Catholic Activity: Story of St. Wenceslas by Joan Windham
From More Six O'Clock Saints by Joan Windham comes the retelling of the song of "Good King Wenceslas" to read to children.
From More Six O'Clock Saints, by Joan Windham.
Once upon a time there was a King called Wenceslas and he was Good.
Well, one Boxing Day (which is the Special Day of St. Stephen, who is a Martyr), King Wenceslas was having his Late Dinner. It was an extra nice dinner because of the Left-overs from Christmas.
"I'll just draw the curtains, I think," said Good King Wenceslas, "it looks so cold and snowy, and that Moon makes me feel chilly."
So he got up and went to the window to pull the purple velvet curtains. He pressed his nose against the window-pane and stared outside.
"Do you know," he said to himself, "I do believe that I can see someone over there picking up sticks. How cold for him! He must be Gathering Winter Fuel!"
He turned round to his Page Boy, who was just putting the Mince Pies down by the fire to keep warm, while the King was drawing the curtains.
"Come here a minute, Page, and have a look!" he said. "Do you know who that man is? I don't remember seeing him before. Where does he live?"
The Page got up from the Fireplace and dusted some ashes off his knees. His face was Rather Hot and Red with stooping down so near the fire with the Mince Pies. He went and stood by the King and stared out, too. His nose went flatter on the window-pane, because it wasn't so bony as the King's.
"Well, yes, Your Majesty," he said. "I do know who he is, but I don't remember his name. He lives a Good League Hence at the bottom of the Mountain."
"Where at the bottom of the Mountain?" asked Good King Wenceslas. "Don't be so vague, child. Can't you be more explicit?"
"Well, you know that Fountain called after St. Agnes?" said the Page.
"Of course I do, considering I pass it every day," said Good King Wenceslas, Rather Tartly.
"Well, his house is by that fence near there," said the Page.
"Good gracious me!" said Good King Wenceslas, all Astonished. "So he lives in that Tumble-down Place, does he? I know what! Let's give him a surprise! You go and get some Turkey and some Mince Pies and some Wine and some Logs (I'll help you to carry them), and don't forget to put on your Outdoor Shoes."
So they started out in the cold windy dark, and the Snow was very Deep and Crisp and Even.
"Won't it be fun," said Good King Wenceslas, "when we get to his house and lay the table for real Late Dinner?"
The Page didn't answer because he was getting very tired. His legs were shorter than Good King Wenceslas', and so the snow was very deep for him. It was like trying to walk fast when you're paddling in Rather Deep Water.
"Please can we go a little slower?" he panted. "I am so tired and my feet are so cold that I can't feel them at all."
"Cheer up!" said Good King Wenceslas. "Think of the lovely surprise the Poor Man will have. We'll soon be there now."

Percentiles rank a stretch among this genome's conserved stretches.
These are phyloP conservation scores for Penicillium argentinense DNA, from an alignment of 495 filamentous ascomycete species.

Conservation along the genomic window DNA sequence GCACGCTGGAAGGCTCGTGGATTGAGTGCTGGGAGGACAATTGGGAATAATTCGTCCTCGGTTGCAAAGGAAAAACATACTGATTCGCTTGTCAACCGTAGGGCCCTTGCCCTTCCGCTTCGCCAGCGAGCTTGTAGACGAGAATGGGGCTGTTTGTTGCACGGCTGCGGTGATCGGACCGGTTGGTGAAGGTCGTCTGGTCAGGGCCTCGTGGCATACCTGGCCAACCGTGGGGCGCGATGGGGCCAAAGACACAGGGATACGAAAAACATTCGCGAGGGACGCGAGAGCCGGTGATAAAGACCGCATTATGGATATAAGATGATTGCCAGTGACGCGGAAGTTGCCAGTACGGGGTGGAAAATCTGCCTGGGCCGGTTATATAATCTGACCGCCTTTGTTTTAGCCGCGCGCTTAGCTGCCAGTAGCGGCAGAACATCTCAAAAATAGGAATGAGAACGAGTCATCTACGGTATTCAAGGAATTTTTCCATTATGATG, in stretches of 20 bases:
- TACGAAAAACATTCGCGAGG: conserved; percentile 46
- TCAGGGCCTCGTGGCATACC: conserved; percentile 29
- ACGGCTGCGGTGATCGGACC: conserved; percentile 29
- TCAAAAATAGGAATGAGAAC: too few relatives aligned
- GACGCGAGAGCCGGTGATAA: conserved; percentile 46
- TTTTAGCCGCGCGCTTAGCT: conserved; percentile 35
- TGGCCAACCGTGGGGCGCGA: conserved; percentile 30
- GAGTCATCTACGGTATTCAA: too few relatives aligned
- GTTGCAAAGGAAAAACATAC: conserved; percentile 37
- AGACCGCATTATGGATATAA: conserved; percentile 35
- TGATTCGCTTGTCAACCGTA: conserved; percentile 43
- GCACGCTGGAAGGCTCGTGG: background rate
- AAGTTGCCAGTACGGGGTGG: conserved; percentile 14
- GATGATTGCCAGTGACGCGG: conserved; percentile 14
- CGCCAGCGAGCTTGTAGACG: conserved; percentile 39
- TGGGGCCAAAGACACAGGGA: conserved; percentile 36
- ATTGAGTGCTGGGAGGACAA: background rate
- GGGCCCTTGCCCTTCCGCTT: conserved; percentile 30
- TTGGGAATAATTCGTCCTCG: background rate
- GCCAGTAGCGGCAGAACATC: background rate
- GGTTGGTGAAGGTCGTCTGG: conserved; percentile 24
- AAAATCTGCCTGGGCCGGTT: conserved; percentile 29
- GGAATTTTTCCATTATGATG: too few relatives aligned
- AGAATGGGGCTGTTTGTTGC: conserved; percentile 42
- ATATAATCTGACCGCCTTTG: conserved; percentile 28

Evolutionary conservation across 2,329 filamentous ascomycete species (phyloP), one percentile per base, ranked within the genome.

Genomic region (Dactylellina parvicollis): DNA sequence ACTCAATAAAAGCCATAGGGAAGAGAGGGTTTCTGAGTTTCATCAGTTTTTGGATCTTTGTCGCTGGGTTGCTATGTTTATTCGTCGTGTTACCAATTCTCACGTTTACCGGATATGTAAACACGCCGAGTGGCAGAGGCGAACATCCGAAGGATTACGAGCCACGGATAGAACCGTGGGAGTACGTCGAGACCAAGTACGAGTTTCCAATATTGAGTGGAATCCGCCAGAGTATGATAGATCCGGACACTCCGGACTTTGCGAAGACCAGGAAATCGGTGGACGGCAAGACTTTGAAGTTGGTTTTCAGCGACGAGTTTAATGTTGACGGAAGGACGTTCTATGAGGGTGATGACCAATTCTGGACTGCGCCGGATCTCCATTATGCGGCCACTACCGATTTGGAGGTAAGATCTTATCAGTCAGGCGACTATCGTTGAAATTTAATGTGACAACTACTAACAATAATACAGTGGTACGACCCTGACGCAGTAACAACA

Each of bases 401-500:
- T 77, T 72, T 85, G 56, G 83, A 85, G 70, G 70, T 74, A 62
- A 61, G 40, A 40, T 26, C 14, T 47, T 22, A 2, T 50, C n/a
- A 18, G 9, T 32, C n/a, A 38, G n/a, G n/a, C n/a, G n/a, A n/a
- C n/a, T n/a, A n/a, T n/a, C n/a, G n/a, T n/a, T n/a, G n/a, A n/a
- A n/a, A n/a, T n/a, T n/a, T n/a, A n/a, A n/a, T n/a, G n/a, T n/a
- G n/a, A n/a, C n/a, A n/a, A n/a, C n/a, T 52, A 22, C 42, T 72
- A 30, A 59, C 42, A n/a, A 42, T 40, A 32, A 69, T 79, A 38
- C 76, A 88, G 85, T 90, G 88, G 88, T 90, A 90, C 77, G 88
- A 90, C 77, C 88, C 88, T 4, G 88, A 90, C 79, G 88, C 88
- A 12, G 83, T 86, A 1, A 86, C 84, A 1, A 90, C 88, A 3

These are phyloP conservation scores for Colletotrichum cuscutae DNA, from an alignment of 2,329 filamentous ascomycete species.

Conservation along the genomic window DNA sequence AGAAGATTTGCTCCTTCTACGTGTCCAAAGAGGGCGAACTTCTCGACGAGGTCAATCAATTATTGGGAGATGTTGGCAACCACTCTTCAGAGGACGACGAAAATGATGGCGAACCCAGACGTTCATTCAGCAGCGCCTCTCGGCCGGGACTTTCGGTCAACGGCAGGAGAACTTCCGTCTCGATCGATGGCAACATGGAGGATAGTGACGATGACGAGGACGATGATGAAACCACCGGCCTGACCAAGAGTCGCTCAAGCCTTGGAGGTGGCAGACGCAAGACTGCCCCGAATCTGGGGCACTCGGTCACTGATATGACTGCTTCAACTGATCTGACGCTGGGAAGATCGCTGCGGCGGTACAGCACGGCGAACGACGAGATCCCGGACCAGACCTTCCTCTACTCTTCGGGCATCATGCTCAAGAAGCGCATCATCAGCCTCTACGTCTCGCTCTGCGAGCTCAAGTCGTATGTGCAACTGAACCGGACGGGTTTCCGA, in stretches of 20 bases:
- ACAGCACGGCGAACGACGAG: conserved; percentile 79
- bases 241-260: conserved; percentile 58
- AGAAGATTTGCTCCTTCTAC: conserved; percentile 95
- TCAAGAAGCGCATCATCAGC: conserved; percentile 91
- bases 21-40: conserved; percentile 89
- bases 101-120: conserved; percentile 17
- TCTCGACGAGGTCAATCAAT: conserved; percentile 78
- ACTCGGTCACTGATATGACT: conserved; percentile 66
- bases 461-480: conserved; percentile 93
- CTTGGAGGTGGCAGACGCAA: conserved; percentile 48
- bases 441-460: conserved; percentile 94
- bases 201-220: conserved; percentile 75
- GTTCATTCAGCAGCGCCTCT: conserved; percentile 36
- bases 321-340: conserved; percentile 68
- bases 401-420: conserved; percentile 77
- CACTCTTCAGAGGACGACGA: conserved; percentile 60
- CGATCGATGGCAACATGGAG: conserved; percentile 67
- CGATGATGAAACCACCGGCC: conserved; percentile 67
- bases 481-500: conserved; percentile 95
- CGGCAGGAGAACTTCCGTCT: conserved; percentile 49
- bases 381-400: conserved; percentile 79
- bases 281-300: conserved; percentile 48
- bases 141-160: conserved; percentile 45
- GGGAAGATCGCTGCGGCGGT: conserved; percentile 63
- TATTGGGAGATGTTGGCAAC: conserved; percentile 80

"I can't go any further," said the Page. "I do believe my feet must be hard and white like ice by now. Do let's go back."
So Good King Wenceslas said to God:
"Would you mind, please Dear Lord, doing something about my Page's poor cold feet? Because I can't carry everything myself, and if we go back the Poor Man won't have his Late Dinner."
And God said he would. So Good King Wenceslas said to the Page:
"I'll go in front and stamp with my feet so as to make Good Big Footmarks. Then you follow behind and tread in them. You'll find them quite warm, like Wellington Boots."
"Thank you, Your Majesty," said the Page, "only don't take too long steps or I won't be able to tread in the holes properly."
So that was how they walked, in Indian File, and each time the Page trod in Good King Wenceslas' footsteps it was like putting his leg into a warm woolly boot! It really was Most Surprising!
When they got to the Poor Man's house he had not come back from Gathering Winter Fuel yet, so Good King Wenceslas and the Page laid the table and put the Turkey and Mince Pies and Things all ready and made up the fire with the logs.
"We'd better get back," said the Page, "because I completely forgot that I'd put Your Majesty's Mince Pies to keep hot. They'll be burnt if we don't hurry."
So they hurried back so as not to waste the Pies, and God made Good King Wenceslas' foot-steps warm again for the Page because of what he once said about if you do anything kind to anyone you are really doing it for him. And he wouldn't want the poor Page's feet to get frozen because of being Kind, would he? So he always helps People when they are charitable.
When they got home, the Pies weren't actually burnt but just a little caught on One Side, and when the Poor Man got home he had an Absolutely Stupendous Surprise, and so, on the whole, it was all Very Satisfactory, wasn't it?
Now, there are two Special Days belonging to this story. One belongs to Good King Wenceslas who Looked Out on the Feast of Stephen, and the other, of course, is St. Stephen's Day, which is Boxing Day. Good King Wenceslas' Day is September 28th, because, on that day he was Murdered for being a Christian. (So he was a Martyr.)
Activity Source: More Six O'Clock Saints by Joan Windham, Sheed & Ward, 1945